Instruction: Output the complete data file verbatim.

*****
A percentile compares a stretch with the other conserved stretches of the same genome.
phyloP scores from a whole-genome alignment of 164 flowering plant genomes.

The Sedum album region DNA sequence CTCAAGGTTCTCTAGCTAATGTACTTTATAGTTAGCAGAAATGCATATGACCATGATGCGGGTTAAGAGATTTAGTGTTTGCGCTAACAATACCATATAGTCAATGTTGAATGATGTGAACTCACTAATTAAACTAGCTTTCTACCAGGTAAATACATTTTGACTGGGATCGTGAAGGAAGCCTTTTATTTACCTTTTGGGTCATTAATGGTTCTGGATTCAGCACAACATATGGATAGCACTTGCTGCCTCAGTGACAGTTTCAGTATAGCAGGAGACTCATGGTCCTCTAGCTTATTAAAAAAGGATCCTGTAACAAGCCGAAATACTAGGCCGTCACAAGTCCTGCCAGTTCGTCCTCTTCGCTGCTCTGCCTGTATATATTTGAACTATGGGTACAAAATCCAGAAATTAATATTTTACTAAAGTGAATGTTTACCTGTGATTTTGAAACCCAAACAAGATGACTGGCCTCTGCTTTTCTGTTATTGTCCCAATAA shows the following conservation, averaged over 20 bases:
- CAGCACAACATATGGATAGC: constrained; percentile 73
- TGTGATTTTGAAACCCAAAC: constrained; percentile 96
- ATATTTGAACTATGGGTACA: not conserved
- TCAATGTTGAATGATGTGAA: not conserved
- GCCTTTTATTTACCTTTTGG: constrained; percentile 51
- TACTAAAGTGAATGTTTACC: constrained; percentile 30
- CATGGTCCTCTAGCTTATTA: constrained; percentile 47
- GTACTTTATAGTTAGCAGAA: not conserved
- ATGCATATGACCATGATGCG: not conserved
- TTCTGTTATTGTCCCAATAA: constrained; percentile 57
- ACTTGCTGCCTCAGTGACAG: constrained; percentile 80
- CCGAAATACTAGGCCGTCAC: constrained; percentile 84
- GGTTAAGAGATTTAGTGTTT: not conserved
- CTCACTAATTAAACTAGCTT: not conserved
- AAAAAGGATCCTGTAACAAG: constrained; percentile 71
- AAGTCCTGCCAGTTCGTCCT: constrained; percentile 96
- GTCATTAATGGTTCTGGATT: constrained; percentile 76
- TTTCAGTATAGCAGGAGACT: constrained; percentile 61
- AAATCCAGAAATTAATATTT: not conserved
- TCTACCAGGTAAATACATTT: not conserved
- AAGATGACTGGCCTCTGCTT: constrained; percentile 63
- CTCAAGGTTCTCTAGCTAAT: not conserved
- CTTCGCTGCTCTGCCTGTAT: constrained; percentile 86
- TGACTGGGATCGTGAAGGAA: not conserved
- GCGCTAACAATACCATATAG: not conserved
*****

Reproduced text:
A percentile compares a stretch with the other conserved stretches of the same genome.
phyloP scores from a whole-genome alignment of 164 flowering plant genomes.

The Sedum album region DNA sequence CTCAAGGTTCTCTAGCTAATGTACTTTATAGTTAGCAGAAATGCATATGACCATGATGCGGGTTAAGAGATTTAGTGTTTGCGCTAACAATACCATATAGTCAATGTTGAATGATGTGAACTCACTAATTAAACTAGCTTTCTACCAGGTAAATACATTTTGACTGGGATCGTGAAGGAAGCCTTTTATTTACCTTTTGGGTCATTAATGGTTCTGGATTCAGCACAACATATGGATAGCACTTGCTGCCTCAGTGACAGTTTCAGTATAGCAGGAGACTCATGGTCCTCTAGCTTATTAAAAAAGGATCCTGTAACAAGCCGAAATACTAGGCCGTCACAAGTCCTGCCAGTTCGTCCTCTTCGCTGCTCTGCCTGTATATATTTGAACTATGGGTACAAAATCCAGAAATTAATATTTTACTAAAGTGAATGTTTACCTGTGATTTTGAAACCCAAACAAGATGACTGGCCTCTGCTTTTCTGTTATTGTCCCAATAA shows the following conservation, averaged over 20 bases:
- CAGCACAACATATGGATAGC: constrained; percentile 73
- TGTGATTTTGAAACCCAAAC: constrained; percentile 96
- ATATTTGAACTATGGGTACA: not conserved
- TCAATGTTGAATGATGTGAA: not conserved
- GCCTTTTATTTACCTTTTGG: constrained; percentile 51
- TACTAAAGTGAATGTTTACC: constrained; percentile 30
- CATGGTCCTCTAGCTTATTA: constrained; percentile 47
- GTACTTTATAGTTAGCAGAA: not conserved
- ATGCATATGACCATGATGCG: not conserved
- TTCTGTTATTGTCCCAATAA: constrained; percentile 57
- ACTTGCTGCCTCAGTGACAG: constrained; percentile 80
- CCGAAATACTAGGCCGTCAC: constrained; percentile 84
- GGTTAAGAGATTTAGTGTTT: not conserved
- CTCACTAATTAAACTAGCTT: not conserved
- AAAAAGGATCCTGTAACAAG: constrained; percentile 71
- AAGTCCTGCCAGTTCGTCCT: constrained; percentile 96
- GTCATTAATGGTTCTGGATT: constrained; percentile 76
- TTTCAGTATAGCAGGAGACT: constrained; percentile 61
- AAATCCAGAAATTAATATTT: not conserved
- TCTACCAGGTAAATACATTT: not conserved
- AAGATGACTGGCCTCTGCTT: constrained; percentile 63
- CTCAAGGTTCTCTAGCTAAT: not conserved
- CTTCGCTGCTCTGCCTGTAT: constrained; percentile 86
- TGACTGGGATCGTGAAGGAA: not conserved
- GCGCTAACAATACCATATAG: not conserved